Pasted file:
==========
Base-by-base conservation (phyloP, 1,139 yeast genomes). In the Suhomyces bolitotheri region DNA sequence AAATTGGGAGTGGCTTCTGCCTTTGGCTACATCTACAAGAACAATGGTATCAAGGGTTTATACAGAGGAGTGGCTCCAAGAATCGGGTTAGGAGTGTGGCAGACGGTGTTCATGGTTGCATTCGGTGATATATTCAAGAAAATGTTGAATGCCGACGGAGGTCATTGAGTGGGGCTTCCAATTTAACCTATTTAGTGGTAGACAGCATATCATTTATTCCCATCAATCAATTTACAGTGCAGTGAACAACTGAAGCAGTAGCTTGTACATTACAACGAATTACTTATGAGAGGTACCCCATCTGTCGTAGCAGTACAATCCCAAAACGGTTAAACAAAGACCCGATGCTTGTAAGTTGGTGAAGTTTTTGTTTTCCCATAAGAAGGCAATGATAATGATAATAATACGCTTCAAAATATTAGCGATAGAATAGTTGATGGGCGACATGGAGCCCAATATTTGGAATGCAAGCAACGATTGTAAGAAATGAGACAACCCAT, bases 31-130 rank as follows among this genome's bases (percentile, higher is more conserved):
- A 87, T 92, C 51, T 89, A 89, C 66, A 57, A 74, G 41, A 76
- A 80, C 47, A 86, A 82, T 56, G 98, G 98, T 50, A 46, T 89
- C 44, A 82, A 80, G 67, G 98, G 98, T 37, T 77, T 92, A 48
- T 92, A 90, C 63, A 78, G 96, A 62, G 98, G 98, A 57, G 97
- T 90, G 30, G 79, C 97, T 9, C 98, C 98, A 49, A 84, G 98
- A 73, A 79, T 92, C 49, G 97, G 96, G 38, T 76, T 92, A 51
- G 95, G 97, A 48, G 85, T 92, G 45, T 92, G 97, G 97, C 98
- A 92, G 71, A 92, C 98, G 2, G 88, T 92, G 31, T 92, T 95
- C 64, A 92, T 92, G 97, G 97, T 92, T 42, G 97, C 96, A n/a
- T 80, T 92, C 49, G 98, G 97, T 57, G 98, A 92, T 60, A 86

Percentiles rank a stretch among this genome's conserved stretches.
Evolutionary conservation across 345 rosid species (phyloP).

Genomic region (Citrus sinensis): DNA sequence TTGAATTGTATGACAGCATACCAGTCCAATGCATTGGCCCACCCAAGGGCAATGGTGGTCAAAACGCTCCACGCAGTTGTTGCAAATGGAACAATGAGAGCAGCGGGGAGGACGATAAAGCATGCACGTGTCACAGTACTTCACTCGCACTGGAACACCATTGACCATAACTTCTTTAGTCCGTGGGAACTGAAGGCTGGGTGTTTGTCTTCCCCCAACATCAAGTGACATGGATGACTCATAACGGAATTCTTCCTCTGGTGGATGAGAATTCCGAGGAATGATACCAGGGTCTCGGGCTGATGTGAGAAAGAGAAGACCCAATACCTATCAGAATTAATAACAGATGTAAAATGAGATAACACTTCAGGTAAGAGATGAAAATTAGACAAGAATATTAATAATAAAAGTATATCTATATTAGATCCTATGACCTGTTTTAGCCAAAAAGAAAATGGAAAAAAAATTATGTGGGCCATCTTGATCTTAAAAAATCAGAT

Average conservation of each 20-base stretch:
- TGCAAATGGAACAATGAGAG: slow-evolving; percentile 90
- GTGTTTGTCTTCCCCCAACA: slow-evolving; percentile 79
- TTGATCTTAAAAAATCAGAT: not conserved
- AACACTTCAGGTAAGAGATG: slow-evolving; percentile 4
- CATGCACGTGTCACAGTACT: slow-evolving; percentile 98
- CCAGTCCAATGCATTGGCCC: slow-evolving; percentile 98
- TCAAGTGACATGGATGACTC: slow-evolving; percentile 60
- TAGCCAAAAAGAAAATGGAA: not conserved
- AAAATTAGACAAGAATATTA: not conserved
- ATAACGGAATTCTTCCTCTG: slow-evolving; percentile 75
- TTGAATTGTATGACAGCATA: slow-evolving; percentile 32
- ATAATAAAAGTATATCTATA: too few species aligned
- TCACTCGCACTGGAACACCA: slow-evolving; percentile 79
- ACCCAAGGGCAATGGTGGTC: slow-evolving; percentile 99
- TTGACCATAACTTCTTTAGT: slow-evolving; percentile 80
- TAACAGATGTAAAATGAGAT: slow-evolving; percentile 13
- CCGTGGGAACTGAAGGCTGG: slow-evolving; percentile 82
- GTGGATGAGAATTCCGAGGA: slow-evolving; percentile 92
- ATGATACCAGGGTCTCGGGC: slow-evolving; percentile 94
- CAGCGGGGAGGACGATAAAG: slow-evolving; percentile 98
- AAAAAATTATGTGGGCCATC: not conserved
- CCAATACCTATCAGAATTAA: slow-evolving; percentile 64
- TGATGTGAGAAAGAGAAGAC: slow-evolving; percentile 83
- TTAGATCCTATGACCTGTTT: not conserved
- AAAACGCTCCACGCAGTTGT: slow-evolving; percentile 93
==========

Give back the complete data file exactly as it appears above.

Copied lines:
Base-by-base conservation (phyloP, 1,139 yeast genomes). In the Suhomyces bolitotheri region DNA sequence AAATTGGGAGTGGCTTCTGCCTTTGGCTACATCTACAAGAACAATGGTATCAAGGGTTTATACAGAGGAGTGGCTCCAAGAATCGGGTTAGGAGTGTGGCAGACGGTGTTCATGGTTGCATTCGGTGATATATTCAAGAAAATGTTGAATGCCGACGGAGGTCATTGAGTGGGGCTTCCAATTTAACCTATTTAGTGGTAGACAGCATATCATTTATTCCCATCAATCAATTTACAGTGCAGTGAACAACTGAAGCAGTAGCTTGTACATTACAACGAATTACTTATGAGAGGTACCCCATCTGTCGTAGCAGTACAATCCCAAAACGGTTAAACAAAGACCCGATGCTTGTAAGTTGGTGAAGTTTTTGTTTTCCCATAAGAAGGCAATGATAATGATAATAATACGCTTCAAAATATTAGCGATAGAATAGTTGATGGGCGACATGGAGCCCAATATTTGGAATGCAAGCAACGATTGTAAGAAATGAGACAACCCAT, bases 31-130 rank as follows among this genome's bases (percentile, higher is more conserved):
- A 87, T 92, C 51, T 89, A 89, C 66, A 57, A 74, G 41, A 76
- A 80, C 47, A 86, A 82, T 56, G 98, G 98, T 50, A 46, T 89
- C 44, A 82, A 80, G 67, G 98, G 98, T 37, T 77, T 92, A 48
- T 92, A 90, C 63, A 78, G 96, A 62, G 98, G 98, A 57, G 97
- T 90, G 30, G 79, C 97, T 9, C 98, C 98, A 49, A 84, G 98
- A 73, A 79, T 92, C 49, G 97, G 96, G 38, T 76, T 92, A 51
- G 95, G 97, A 48, G 85, T 92, G 45, T 92, G 97, G 97, C 98
- A 92, G 71, A 92, C 98, G 2, G 88, T 92, G 31, T 92, T 95
- C 64, A 92, T 92, G 97, G 97, T 92, T 42, G 97, C 96, A n/a
- T 80, T 92, C 49, G 98, G 97, T 57, G 98, A 92, T 60, A 86

Percentiles rank a stretch among this genome's conserved stretches.
Evolutionary conservation across 345 rosid species (phyloP).

Genomic region (Citrus sinensis): DNA sequence TTGAATTGTATGACAGCATACCAGTCCAATGCATTGGCCCACCCAAGGGCAATGGTGGTCAAAACGCTCCACGCAGTTGTTGCAAATGGAACAATGAGAGCAGCGGGGAGGACGATAAAGCATGCACGTGTCACAGTACTTCACTCGCACTGGAACACCATTGACCATAACTTCTTTAGTCCGTGGGAACTGAAGGCTGGGTGTTTGTCTTCCCCCAACATCAAGTGACATGGATGACTCATAACGGAATTCTTCCTCTGGTGGATGAGAATTCCGAGGAATGATACCAGGGTCTCGGGCTGATGTGAGAAAGAGAAGACCCAATACCTATCAGAATTAATAACAGATGTAAAATGAGATAACACTTCAGGTAAGAGATGAAAATTAGACAAGAATATTAATAATAAAAGTATATCTATATTAGATCCTATGACCTGTTTTAGCCAAAAAGAAAATGGAAAAAAAATTATGTGGGCCATCTTGATCTTAAAAAATCAGAT

Average conservation of each 20-base stretch:
- TGCAAATGGAACAATGAGAG: slow-evolving; percentile 90
- GTGTTTGTCTTCCCCCAACA: slow-evolving; percentile 79
- TTGATCTTAAAAAATCAGAT: not conserved
- AACACTTCAGGTAAGAGATG: slow-evolving; percentile 4
- CATGCACGTGTCACAGTACT: slow-evolving; percentile 98
- CCAGTCCAATGCATTGGCCC: slow-evolving; percentile 98
- TCAAGTGACATGGATGACTC: slow-evolving; percentile 60
- TAGCCAAAAAGAAAATGGAA: not conserved
- AAAATTAGACAAGAATATTA: not conserved
- ATAACGGAATTCTTCCTCTG: slow-evolving; percentile 75
- TTGAATTGTATGACAGCATA: slow-evolving; percentile 32
- ATAATAAAAGTATATCTATA: too few species aligned
- TCACTCGCACTGGAACACCA: slow-evolving; percentile 79
- ACCCAAGGGCAATGGTGGTC: slow-evolving; percentile 99
- TTGACCATAACTTCTTTAGT: slow-evolving; percentile 80
- TAACAGATGTAAAATGAGAT: slow-evolving; percentile 13
- CCGTGGGAACTGAAGGCTGG: slow-evolving; percentile 82
- GTGGATGAGAATTCCGAGGA: slow-evolving; percentile 92
- ATGATACCAGGGTCTCGGGC: slow-evolving; percentile 94
- CAGCGGGGAGGACGATAAAG: slow-evolving; percentile 98
- AAAAAATTATGTGGGCCATC: not conserved
- CCAATACCTATCAGAATTAA: slow-evolving; percentile 64
- TGATGTGAGAAAGAGAAGAC: slow-evolving; percentile 83
- TTAGATCCTATGACCTGTTT: not conserved
- AAAACGCTCCACGCAGTTGT: slow-evolving; percentile 93